The stage is now reached when the transition from low-volume to high-volume manufacture of fuel cells is imminent and after an intense period of value engineering, suppliers are moving towards affordable stacks for automotive propulsion purposes. Since this book went to press, the automotive application of fuel cells for pilot-production vehicles has proceeded apace, with Daewoo, as an example, investing $5.9 million in a fuel-cell powered vehicle based on the Rezzo minivan, for which it is developing a methanol reforming system. Honda has also made an important advance with version 3 of its FCX fuel-cell vehicle, using a Ballard cell-stack and an ultracapacitor to boost acceleration. Its electric motor now weighs 25% less and develops 25% more power and start-up time has been reduced from 10 minutes to 10 seconds. Ballard have introduced the Mk900 fuel cell now developing 75 kW (50% up on the preceding model). Weight has decreased and power density increased, each by 30%, while size has dropped by 50%. The factory is to produce this stack in much higher volumes than its predecessor. While GM are following the environmentally-unfriendly route of reformed gasoline for obtaining hydrogen fuel, Daimler Chrysler are plumping for the methanol route, with the future option of fuel production from renewables; they are now heading for a market entry with this technology, according to press reports.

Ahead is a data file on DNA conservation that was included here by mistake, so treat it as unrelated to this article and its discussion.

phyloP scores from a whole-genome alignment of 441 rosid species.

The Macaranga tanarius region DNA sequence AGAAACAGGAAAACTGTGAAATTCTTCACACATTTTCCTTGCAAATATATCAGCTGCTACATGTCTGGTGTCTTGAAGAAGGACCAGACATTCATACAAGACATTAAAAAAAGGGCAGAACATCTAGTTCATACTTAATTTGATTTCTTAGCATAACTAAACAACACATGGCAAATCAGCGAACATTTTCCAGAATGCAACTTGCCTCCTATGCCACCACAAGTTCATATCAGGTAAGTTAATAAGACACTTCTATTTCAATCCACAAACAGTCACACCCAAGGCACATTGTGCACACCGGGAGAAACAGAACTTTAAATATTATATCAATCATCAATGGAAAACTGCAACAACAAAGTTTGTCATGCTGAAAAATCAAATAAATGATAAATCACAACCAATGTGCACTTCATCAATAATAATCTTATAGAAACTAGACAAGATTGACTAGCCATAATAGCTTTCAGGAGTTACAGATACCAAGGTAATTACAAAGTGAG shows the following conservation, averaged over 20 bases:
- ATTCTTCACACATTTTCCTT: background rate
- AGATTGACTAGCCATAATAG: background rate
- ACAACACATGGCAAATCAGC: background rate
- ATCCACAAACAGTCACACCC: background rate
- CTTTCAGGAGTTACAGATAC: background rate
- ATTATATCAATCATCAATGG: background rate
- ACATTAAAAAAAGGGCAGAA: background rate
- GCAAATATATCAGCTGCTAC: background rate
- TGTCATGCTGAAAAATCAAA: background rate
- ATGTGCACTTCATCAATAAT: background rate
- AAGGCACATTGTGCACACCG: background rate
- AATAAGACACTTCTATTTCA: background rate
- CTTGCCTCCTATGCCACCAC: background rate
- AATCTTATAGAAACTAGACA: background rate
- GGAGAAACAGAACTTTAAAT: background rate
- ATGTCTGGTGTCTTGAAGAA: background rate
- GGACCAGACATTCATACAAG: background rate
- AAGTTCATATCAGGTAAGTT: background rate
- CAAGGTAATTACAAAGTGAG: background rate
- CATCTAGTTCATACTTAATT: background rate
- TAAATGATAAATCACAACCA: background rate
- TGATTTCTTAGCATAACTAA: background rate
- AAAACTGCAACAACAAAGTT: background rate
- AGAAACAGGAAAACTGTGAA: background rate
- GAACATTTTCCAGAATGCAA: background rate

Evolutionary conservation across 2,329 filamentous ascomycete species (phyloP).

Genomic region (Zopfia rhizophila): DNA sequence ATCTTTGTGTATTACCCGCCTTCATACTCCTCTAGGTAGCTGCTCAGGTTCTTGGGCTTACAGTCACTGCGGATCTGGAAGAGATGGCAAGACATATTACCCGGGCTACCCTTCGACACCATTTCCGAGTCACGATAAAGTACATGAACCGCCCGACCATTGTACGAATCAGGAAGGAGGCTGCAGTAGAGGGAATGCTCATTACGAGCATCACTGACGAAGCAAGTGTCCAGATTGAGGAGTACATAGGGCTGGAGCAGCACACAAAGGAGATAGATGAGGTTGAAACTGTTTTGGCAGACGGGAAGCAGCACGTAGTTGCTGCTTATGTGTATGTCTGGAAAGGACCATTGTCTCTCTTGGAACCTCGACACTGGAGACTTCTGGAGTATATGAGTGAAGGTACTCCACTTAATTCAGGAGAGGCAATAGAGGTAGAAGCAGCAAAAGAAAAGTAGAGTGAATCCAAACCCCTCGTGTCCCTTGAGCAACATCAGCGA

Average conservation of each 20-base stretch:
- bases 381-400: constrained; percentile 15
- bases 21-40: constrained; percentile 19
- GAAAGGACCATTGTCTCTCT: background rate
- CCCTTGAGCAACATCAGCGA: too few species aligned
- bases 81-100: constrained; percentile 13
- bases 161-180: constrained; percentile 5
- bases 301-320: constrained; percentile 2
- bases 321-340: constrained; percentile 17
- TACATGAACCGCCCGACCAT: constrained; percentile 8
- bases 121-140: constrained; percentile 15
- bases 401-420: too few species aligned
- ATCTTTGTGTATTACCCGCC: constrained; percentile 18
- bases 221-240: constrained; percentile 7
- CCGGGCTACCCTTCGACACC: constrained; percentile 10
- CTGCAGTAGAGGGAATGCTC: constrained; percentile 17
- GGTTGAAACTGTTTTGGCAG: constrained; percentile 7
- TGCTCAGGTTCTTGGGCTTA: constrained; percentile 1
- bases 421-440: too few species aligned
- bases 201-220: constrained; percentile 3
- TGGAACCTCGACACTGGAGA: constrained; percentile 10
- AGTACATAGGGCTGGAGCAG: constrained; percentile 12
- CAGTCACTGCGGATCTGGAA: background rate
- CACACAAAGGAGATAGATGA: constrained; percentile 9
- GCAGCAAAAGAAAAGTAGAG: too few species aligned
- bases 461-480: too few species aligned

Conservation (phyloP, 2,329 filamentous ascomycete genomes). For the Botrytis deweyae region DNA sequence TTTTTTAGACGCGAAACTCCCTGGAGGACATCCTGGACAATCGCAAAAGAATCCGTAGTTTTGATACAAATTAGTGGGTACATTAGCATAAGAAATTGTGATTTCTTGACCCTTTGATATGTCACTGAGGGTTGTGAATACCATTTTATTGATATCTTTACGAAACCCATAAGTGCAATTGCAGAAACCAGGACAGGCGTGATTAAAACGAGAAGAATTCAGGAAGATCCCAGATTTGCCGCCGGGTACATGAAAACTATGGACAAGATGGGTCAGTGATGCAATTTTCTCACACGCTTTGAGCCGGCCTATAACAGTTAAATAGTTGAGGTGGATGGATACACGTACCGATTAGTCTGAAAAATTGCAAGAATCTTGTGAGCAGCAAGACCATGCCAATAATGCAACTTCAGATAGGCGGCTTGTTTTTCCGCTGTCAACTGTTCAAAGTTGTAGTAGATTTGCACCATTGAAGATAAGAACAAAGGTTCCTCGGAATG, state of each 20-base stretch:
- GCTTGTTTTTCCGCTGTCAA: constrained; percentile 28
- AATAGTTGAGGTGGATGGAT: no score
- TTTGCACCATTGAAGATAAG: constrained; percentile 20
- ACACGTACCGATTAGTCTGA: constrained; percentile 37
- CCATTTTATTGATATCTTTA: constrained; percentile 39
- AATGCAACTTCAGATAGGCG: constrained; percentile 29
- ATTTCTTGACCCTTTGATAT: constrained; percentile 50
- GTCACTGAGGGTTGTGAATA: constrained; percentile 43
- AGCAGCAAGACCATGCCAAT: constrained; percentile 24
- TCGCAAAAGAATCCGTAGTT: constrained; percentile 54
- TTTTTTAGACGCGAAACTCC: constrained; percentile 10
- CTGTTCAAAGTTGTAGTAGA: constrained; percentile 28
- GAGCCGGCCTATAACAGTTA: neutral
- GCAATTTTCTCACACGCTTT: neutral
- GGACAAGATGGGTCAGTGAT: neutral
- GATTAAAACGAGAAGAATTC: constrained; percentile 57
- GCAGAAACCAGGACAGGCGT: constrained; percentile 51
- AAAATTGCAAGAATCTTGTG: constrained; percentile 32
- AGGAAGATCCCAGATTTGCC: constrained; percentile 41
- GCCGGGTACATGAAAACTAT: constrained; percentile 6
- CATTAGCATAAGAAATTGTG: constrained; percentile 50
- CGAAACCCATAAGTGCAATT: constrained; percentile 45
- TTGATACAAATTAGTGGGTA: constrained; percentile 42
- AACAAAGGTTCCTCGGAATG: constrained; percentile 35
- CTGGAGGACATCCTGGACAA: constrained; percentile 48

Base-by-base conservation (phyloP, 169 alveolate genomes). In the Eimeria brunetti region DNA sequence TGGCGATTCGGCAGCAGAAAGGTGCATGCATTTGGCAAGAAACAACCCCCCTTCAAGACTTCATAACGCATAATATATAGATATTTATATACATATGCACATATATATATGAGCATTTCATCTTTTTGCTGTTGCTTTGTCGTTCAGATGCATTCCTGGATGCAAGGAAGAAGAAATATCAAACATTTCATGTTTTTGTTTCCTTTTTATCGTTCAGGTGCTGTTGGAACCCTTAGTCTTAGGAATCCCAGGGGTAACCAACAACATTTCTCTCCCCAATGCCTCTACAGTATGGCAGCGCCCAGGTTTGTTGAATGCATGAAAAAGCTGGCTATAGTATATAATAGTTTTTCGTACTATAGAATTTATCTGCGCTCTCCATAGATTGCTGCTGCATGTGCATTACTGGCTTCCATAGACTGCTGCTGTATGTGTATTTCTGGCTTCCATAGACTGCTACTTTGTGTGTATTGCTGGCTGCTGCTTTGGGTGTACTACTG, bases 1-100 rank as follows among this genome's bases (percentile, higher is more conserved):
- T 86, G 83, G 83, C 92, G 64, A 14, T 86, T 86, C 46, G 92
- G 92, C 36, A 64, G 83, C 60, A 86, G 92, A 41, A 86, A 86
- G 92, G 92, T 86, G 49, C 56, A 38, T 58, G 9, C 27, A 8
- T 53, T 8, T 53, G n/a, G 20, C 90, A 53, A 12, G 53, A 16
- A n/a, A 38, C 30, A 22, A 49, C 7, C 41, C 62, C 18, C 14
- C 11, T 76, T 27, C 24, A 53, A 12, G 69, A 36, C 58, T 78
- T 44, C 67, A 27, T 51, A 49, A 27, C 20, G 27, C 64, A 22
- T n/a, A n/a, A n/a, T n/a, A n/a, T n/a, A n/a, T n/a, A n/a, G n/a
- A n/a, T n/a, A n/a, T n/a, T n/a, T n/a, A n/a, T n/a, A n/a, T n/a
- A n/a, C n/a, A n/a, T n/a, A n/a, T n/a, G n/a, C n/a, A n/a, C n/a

A recent DaimlerChrysler press release describes the latest NECAR, with new Ballard Stack, which is described in its earlier Phase 4 form in Chapter 5, pp. 139–140. NECAR 5 has now become a methanol-powered fuel cell vehicle suitable for normal practical use. The environmentally friendly vehicle reaches speeds of more than 150 kilometres per hour and the entire fuel cell drive system – including the methanol reformer – has been installed in the underbody of a Mercedes-Benz A-Class for the very first time. The vehicle therefore provides about as much space as a conventional A-Class. Since the NECAR 3 phase, in 1997, the engineers have succeeded in reducing the size of the system by half and fitting it within the sandwich floor. At the same time, they have managed to reduce the weight of the system, and therefore the weight of the car, by about 300 kg. While NECAR 3 required two fuel cell stacks to generate 50 kW of electric power, a single stack now delivers 75 kW in NECAR 5. And although the NECAR 5 experimental vehicle is heavier than a conventional car, it utilizes energy from its fuel over 25% more efficiently. The development engineers have also used more economical materials, to lower production cost.